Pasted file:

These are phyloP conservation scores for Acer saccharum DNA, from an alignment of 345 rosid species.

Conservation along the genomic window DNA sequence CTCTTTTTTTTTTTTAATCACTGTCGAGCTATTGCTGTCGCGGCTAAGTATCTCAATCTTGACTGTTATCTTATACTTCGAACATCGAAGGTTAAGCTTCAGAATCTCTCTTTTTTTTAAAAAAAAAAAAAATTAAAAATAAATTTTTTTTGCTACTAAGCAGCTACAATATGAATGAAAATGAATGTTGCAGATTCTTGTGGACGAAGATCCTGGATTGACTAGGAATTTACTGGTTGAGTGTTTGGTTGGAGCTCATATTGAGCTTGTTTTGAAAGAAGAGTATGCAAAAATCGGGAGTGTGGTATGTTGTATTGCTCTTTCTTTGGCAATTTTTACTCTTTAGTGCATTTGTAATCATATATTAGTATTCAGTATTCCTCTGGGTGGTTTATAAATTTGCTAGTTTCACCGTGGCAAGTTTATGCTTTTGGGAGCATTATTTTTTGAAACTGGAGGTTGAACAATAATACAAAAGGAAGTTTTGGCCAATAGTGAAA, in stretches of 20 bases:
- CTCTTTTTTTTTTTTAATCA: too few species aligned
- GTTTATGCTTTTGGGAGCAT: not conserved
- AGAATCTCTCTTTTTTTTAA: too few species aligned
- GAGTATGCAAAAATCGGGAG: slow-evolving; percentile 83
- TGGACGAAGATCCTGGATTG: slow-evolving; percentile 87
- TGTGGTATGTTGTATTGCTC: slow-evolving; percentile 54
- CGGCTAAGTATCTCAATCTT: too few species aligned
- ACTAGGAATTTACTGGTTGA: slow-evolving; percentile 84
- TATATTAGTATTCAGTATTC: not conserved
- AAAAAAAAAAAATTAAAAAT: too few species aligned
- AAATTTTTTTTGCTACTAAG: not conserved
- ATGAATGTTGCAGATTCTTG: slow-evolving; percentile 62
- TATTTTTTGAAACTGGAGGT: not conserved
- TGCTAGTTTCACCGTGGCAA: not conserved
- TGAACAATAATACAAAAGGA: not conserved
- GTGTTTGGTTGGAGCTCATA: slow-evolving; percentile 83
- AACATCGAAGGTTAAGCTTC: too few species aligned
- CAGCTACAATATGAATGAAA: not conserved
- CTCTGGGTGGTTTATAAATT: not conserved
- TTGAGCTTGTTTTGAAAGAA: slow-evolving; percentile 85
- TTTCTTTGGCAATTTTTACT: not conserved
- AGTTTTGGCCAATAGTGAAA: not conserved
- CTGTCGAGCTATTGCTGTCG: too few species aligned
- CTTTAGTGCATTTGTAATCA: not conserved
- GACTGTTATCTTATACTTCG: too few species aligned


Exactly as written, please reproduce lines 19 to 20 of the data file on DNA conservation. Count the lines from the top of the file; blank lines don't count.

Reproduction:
- AACATCGAAGGTTAAGCTTC: too few species aligned
- CAGCTACAATATGAATGAAA: not conserved